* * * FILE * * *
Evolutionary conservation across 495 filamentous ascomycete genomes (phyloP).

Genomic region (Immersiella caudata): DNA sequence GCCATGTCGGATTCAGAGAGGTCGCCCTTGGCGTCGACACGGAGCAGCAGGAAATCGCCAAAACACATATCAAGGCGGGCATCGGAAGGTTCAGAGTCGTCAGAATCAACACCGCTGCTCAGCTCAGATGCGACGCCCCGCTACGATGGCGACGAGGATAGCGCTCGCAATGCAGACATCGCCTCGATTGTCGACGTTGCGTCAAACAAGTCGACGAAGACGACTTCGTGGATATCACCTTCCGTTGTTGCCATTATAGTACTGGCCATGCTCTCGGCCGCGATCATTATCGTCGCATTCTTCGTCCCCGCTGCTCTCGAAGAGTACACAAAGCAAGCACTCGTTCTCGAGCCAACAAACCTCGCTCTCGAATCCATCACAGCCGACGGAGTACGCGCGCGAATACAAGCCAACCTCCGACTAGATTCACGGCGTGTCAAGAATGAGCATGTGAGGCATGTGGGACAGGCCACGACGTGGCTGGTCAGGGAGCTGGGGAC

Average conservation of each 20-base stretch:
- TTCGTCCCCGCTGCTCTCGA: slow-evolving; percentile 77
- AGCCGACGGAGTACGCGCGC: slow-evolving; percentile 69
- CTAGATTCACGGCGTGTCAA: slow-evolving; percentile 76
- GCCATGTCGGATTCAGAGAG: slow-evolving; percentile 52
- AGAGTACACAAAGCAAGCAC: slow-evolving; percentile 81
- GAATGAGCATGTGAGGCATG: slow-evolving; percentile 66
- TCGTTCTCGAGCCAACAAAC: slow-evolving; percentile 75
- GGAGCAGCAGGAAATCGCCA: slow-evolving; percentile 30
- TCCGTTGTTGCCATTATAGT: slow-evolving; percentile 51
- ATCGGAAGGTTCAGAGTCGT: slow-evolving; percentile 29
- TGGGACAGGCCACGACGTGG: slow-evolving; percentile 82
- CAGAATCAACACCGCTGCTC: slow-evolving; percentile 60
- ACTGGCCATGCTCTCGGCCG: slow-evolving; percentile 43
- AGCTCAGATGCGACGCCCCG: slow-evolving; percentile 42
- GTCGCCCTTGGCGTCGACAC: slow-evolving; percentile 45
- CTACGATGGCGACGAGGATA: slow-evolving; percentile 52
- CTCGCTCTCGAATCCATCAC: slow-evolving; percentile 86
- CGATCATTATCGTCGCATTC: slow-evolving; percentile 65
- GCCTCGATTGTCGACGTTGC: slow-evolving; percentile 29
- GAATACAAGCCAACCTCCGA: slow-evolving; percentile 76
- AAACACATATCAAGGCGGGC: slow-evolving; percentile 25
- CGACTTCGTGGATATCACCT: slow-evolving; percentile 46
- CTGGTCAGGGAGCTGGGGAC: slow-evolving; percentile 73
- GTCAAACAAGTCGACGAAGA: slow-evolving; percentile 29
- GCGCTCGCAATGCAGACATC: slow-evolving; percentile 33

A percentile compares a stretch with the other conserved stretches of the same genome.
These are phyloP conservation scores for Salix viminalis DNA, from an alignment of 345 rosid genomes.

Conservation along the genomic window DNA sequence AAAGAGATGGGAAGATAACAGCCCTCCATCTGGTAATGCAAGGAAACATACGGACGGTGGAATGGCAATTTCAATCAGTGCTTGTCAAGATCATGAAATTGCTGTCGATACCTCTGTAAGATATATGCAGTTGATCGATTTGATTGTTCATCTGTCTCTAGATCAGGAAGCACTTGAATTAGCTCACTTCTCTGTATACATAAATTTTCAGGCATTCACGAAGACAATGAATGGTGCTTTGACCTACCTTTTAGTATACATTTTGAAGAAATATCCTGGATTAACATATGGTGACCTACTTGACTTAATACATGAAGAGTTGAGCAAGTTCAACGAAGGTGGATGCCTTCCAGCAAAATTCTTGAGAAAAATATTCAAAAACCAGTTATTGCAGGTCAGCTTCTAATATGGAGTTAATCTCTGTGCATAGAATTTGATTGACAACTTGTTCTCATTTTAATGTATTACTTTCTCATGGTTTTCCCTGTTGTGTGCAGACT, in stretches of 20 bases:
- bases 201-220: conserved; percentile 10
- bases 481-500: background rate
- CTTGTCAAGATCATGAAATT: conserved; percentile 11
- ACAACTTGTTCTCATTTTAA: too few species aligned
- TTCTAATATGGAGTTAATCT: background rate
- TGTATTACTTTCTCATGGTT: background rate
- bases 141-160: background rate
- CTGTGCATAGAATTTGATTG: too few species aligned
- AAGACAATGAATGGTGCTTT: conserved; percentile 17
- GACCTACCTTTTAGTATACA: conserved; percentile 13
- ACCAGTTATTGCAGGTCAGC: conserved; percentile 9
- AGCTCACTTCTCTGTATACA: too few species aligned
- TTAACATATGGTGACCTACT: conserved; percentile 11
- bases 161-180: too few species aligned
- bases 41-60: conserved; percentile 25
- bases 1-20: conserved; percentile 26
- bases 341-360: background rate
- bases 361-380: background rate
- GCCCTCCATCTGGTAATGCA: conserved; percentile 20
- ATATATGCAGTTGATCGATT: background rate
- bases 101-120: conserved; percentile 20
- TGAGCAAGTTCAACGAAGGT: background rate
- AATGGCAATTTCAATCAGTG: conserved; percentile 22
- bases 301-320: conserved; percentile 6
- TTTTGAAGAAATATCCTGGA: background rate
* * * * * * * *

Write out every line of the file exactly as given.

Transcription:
Evolutionary conservation across 495 filamentous ascomycete genomes (phyloP).

Genomic region (Immersiella caudata): DNA sequence GCCATGTCGGATTCAGAGAGGTCGCCCTTGGCGTCGACACGGAGCAGCAGGAAATCGCCAAAACACATATCAAGGCGGGCATCGGAAGGTTCAGAGTCGTCAGAATCAACACCGCTGCTCAGCTCAGATGCGACGCCCCGCTACGATGGCGACGAGGATAGCGCTCGCAATGCAGACATCGCCTCGATTGTCGACGTTGCGTCAAACAAGTCGACGAAGACGACTTCGTGGATATCACCTTCCGTTGTTGCCATTATAGTACTGGCCATGCTCTCGGCCGCGATCATTATCGTCGCATTCTTCGTCCCCGCTGCTCTCGAAGAGTACACAAAGCAAGCACTCGTTCTCGAGCCAACAAACCTCGCTCTCGAATCCATCACAGCCGACGGAGTACGCGCGCGAATACAAGCCAACCTCCGACTAGATTCACGGCGTGTCAAGAATGAGCATGTGAGGCATGTGGGACAGGCCACGACGTGGCTGGTCAGGGAGCTGGGGAC

Average conservation of each 20-base stretch:
- TTCGTCCCCGCTGCTCTCGA: slow-evolving; percentile 77
- AGCCGACGGAGTACGCGCGC: slow-evolving; percentile 69
- CTAGATTCACGGCGTGTCAA: slow-evolving; percentile 76
- GCCATGTCGGATTCAGAGAG: slow-evolving; percentile 52
- AGAGTACACAAAGCAAGCAC: slow-evolving; percentile 81
- GAATGAGCATGTGAGGCATG: slow-evolving; percentile 66
- TCGTTCTCGAGCCAACAAAC: slow-evolving; percentile 75
- GGAGCAGCAGGAAATCGCCA: slow-evolving; percentile 30
- TCCGTTGTTGCCATTATAGT: slow-evolving; percentile 51
- ATCGGAAGGTTCAGAGTCGT: slow-evolving; percentile 29
- TGGGACAGGCCACGACGTGG: slow-evolving; percentile 82
- CAGAATCAACACCGCTGCTC: slow-evolving; percentile 60
- ACTGGCCATGCTCTCGGCCG: slow-evolving; percentile 43
- AGCTCAGATGCGACGCCCCG: slow-evolving; percentile 42
- GTCGCCCTTGGCGTCGACAC: slow-evolving; percentile 45
- CTACGATGGCGACGAGGATA: slow-evolving; percentile 52
- CTCGCTCTCGAATCCATCAC: slow-evolving; percentile 86
- CGATCATTATCGTCGCATTC: slow-evolving; percentile 65
- GCCTCGATTGTCGACGTTGC: slow-evolving; percentile 29
- GAATACAAGCCAACCTCCGA: slow-evolving; percentile 76
- AAACACATATCAAGGCGGGC: slow-evolving; percentile 25
- CGACTTCGTGGATATCACCT: slow-evolving; percentile 46
- CTGGTCAGGGAGCTGGGGAC: slow-evolving; percentile 73
- GTCAAACAAGTCGACGAAGA: slow-evolving; percentile 29
- GCGCTCGCAATGCAGACATC: slow-evolving; percentile 33

A percentile compares a stretch with the other conserved stretches of the same genome.
These are phyloP conservation scores for Salix viminalis DNA, from an alignment of 345 rosid genomes.

Conservation along the genomic window DNA sequence AAAGAGATGGGAAGATAACAGCCCTCCATCTGGTAATGCAAGGAAACATACGGACGGTGGAATGGCAATTTCAATCAGTGCTTGTCAAGATCATGAAATTGCTGTCGATACCTCTGTAAGATATATGCAGTTGATCGATTTGATTGTTCATCTGTCTCTAGATCAGGAAGCACTTGAATTAGCTCACTTCTCTGTATACATAAATTTTCAGGCATTCACGAAGACAATGAATGGTGCTTTGACCTACCTTTTAGTATACATTTTGAAGAAATATCCTGGATTAACATATGGTGACCTACTTGACTTAATACATGAAGAGTTGAGCAAGTTCAACGAAGGTGGATGCCTTCCAGCAAAATTCTTGAGAAAAATATTCAAAAACCAGTTATTGCAGGTCAGCTTCTAATATGGAGTTAATCTCTGTGCATAGAATTTGATTGACAACTTGTTCTCATTTTAATGTATTACTTTCTCATGGTTTTCCCTGTTGTGTGCAGACT, in stretches of 20 bases:
- bases 201-220: conserved; percentile 10
- bases 481-500: background rate
- CTTGTCAAGATCATGAAATT: conserved; percentile 11
- ACAACTTGTTCTCATTTTAA: too few species aligned
- TTCTAATATGGAGTTAATCT: background rate
- TGTATTACTTTCTCATGGTT: background rate
- bases 141-160: background rate
- CTGTGCATAGAATTTGATTG: too few species aligned
- AAGACAATGAATGGTGCTTT: conserved; percentile 17
- GACCTACCTTTTAGTATACA: conserved; percentile 13
- ACCAGTTATTGCAGGTCAGC: conserved; percentile 9
- AGCTCACTTCTCTGTATACA: too few species aligned
- TTAACATATGGTGACCTACT: conserved; percentile 11
- bases 161-180: too few species aligned
- bases 41-60: conserved; percentile 25
- bases 1-20: conserved; percentile 26
- bases 341-360: background rate
- bases 361-380: background rate
- GCCCTCCATCTGGTAATGCA: conserved; percentile 20
- ATATATGCAGTTGATCGATT: background rate
- bases 101-120: conserved; percentile 20
- TGAGCAAGTTCAACGAAGGT: background rate
- AATGGCAATTTCAATCAGTG: conserved; percentile 22
- bases 301-320: conserved; percentile 6
- TTTTGAAGAAATATCCTGGA: background rate